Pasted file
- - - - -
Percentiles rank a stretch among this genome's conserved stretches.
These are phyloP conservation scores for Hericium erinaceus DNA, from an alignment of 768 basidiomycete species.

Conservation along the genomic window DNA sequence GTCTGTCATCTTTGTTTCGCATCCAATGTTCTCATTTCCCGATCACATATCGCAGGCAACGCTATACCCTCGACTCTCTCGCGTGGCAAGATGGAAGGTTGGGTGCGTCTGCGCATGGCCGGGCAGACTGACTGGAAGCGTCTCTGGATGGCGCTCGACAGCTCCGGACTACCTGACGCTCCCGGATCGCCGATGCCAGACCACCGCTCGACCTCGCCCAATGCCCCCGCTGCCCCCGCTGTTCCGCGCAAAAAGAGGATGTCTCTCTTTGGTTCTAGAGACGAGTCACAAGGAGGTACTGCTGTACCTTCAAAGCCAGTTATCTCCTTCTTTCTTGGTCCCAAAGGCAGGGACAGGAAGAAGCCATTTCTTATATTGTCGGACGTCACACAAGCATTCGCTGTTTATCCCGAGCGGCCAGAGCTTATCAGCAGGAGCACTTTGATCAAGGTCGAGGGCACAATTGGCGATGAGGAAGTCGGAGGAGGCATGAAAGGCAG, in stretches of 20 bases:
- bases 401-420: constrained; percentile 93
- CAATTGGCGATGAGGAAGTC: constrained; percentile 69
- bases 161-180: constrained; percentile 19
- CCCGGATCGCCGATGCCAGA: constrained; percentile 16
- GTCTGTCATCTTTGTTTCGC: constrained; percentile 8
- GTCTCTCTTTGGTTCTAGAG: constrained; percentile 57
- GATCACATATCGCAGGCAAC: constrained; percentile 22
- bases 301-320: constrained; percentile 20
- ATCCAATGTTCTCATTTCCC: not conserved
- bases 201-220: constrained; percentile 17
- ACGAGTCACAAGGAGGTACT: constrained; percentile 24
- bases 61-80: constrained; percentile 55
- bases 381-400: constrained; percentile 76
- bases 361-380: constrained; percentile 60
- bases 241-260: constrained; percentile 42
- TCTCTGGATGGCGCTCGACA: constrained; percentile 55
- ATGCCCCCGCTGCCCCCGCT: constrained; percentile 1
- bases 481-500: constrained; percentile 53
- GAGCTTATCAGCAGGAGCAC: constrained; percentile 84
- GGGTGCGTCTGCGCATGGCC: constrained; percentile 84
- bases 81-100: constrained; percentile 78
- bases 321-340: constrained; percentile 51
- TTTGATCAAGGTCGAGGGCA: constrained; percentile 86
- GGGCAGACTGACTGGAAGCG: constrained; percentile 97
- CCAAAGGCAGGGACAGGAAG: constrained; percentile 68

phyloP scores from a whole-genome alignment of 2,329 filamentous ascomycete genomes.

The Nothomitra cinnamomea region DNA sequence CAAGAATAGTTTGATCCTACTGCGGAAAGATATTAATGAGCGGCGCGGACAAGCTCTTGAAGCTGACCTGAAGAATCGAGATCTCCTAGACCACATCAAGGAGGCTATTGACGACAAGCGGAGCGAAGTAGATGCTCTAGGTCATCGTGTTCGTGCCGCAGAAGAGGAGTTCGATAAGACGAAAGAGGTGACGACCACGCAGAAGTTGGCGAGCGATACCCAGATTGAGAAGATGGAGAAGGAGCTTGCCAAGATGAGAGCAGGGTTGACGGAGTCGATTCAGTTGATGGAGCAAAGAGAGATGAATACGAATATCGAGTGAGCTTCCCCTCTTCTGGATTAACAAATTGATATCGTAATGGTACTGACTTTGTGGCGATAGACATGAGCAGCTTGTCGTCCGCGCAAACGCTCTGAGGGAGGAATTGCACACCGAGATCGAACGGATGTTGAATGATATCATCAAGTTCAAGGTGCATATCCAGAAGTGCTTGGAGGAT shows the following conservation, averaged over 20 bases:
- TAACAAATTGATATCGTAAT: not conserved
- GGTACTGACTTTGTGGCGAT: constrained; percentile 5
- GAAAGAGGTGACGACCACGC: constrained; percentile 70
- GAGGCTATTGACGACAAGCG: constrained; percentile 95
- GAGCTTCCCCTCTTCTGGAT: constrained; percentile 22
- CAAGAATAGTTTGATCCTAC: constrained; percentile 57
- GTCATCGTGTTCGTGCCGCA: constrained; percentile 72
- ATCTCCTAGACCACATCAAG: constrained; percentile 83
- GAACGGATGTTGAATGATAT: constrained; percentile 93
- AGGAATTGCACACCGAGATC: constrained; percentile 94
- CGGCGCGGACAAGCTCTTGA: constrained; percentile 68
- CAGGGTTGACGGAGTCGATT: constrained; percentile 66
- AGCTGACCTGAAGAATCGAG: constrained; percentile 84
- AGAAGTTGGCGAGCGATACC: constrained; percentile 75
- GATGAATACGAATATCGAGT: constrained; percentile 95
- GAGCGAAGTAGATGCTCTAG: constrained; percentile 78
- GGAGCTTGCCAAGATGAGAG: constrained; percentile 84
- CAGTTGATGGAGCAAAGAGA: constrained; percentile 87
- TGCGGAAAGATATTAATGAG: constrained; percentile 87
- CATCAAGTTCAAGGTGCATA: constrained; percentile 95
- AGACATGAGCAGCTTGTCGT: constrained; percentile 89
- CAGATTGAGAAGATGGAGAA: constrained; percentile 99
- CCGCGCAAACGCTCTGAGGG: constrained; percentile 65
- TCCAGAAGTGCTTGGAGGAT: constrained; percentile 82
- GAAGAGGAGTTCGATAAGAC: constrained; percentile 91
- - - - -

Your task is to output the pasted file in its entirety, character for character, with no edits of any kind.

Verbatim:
Percentiles rank a stretch among this genome's conserved stretches.
These are phyloP conservation scores for Hericium erinaceus DNA, from an alignment of 768 basidiomycete species.

Conservation along the genomic window DNA sequence GTCTGTCATCTTTGTTTCGCATCCAATGTTCTCATTTCCCGATCACATATCGCAGGCAACGCTATACCCTCGACTCTCTCGCGTGGCAAGATGGAAGGTTGGGTGCGTCTGCGCATGGCCGGGCAGACTGACTGGAAGCGTCTCTGGATGGCGCTCGACAGCTCCGGACTACCTGACGCTCCCGGATCGCCGATGCCAGACCACCGCTCGACCTCGCCCAATGCCCCCGCTGCCCCCGCTGTTCCGCGCAAAAAGAGGATGTCTCTCTTTGGTTCTAGAGACGAGTCACAAGGAGGTACTGCTGTACCTTCAAAGCCAGTTATCTCCTTCTTTCTTGGTCCCAAAGGCAGGGACAGGAAGAAGCCATTTCTTATATTGTCGGACGTCACACAAGCATTCGCTGTTTATCCCGAGCGGCCAGAGCTTATCAGCAGGAGCACTTTGATCAAGGTCGAGGGCACAATTGGCGATGAGGAAGTCGGAGGAGGCATGAAAGGCAG, in stretches of 20 bases:
- bases 401-420: constrained; percentile 93
- CAATTGGCGATGAGGAAGTC: constrained; percentile 69
- bases 161-180: constrained; percentile 19
- CCCGGATCGCCGATGCCAGA: constrained; percentile 16
- GTCTGTCATCTTTGTTTCGC: constrained; percentile 8
- GTCTCTCTTTGGTTCTAGAG: constrained; percentile 57
- GATCACATATCGCAGGCAAC: constrained; percentile 22
- bases 301-320: constrained; percentile 20
- ATCCAATGTTCTCATTTCCC: not conserved
- bases 201-220: constrained; percentile 17
- ACGAGTCACAAGGAGGTACT: constrained; percentile 24
- bases 61-80: constrained; percentile 55
- bases 381-400: constrained; percentile 76
- bases 361-380: constrained; percentile 60
- bases 241-260: constrained; percentile 42
- TCTCTGGATGGCGCTCGACA: constrained; percentile 55
- ATGCCCCCGCTGCCCCCGCT: constrained; percentile 1
- bases 481-500: constrained; percentile 53
- GAGCTTATCAGCAGGAGCAC: constrained; percentile 84
- GGGTGCGTCTGCGCATGGCC: constrained; percentile 84
- bases 81-100: constrained; percentile 78
- bases 321-340: constrained; percentile 51
- TTTGATCAAGGTCGAGGGCA: constrained; percentile 86
- GGGCAGACTGACTGGAAGCG: constrained; percentile 97
- CCAAAGGCAGGGACAGGAAG: constrained; percentile 68

phyloP scores from a whole-genome alignment of 2,329 filamentous ascomycete genomes.

The Nothomitra cinnamomea region DNA sequence CAAGAATAGTTTGATCCTACTGCGGAAAGATATTAATGAGCGGCGCGGACAAGCTCTTGAAGCTGACCTGAAGAATCGAGATCTCCTAGACCACATCAAGGAGGCTATTGACGACAAGCGGAGCGAAGTAGATGCTCTAGGTCATCGTGTTCGTGCCGCAGAAGAGGAGTTCGATAAGACGAAAGAGGTGACGACCACGCAGAAGTTGGCGAGCGATACCCAGATTGAGAAGATGGAGAAGGAGCTTGCCAAGATGAGAGCAGGGTTGACGGAGTCGATTCAGTTGATGGAGCAAAGAGAGATGAATACGAATATCGAGTGAGCTTCCCCTCTTCTGGATTAACAAATTGATATCGTAATGGTACTGACTTTGTGGCGATAGACATGAGCAGCTTGTCGTCCGCGCAAACGCTCTGAGGGAGGAATTGCACACCGAGATCGAACGGATGTTGAATGATATCATCAAGTTCAAGGTGCATATCCAGAAGTGCTTGGAGGAT shows the following conservation, averaged over 20 bases:
- TAACAAATTGATATCGTAAT: not conserved
- GGTACTGACTTTGTGGCGAT: constrained; percentile 5
- GAAAGAGGTGACGACCACGC: constrained; percentile 70
- GAGGCTATTGACGACAAGCG: constrained; percentile 95
- GAGCTTCCCCTCTTCTGGAT: constrained; percentile 22
- CAAGAATAGTTTGATCCTAC: constrained; percentile 57
- GTCATCGTGTTCGTGCCGCA: constrained; percentile 72
- ATCTCCTAGACCACATCAAG: constrained; percentile 83
- GAACGGATGTTGAATGATAT: constrained; percentile 93
- AGGAATTGCACACCGAGATC: constrained; percentile 94
- CGGCGCGGACAAGCTCTTGA: constrained; percentile 68
- CAGGGTTGACGGAGTCGATT: constrained; percentile 66
- AGCTGACCTGAAGAATCGAG: constrained; percentile 84
- AGAAGTTGGCGAGCGATACC: constrained; percentile 75
- GATGAATACGAATATCGAGT: constrained; percentile 95
- GAGCGAAGTAGATGCTCTAG: constrained; percentile 78
- GGAGCTTGCCAAGATGAGAG: constrained; percentile 84
- CAGTTGATGGAGCAAAGAGA: constrained; percentile 87
- TGCGGAAAGATATTAATGAG: constrained; percentile 87
- CATCAAGTTCAAGGTGCATA: constrained; percentile 95
- AGACATGAGCAGCTTGTCGT: constrained; percentile 89
- CAGATTGAGAAGATGGAGAA: constrained; percentile 99
- CCGCGCAAACGCTCTGAGGG: constrained; percentile 65
- TCCAGAAGTGCTTGGAGGAT: constrained; percentile 82
- GAAGAGGAGTTCGATAAGAC: constrained; percentile 91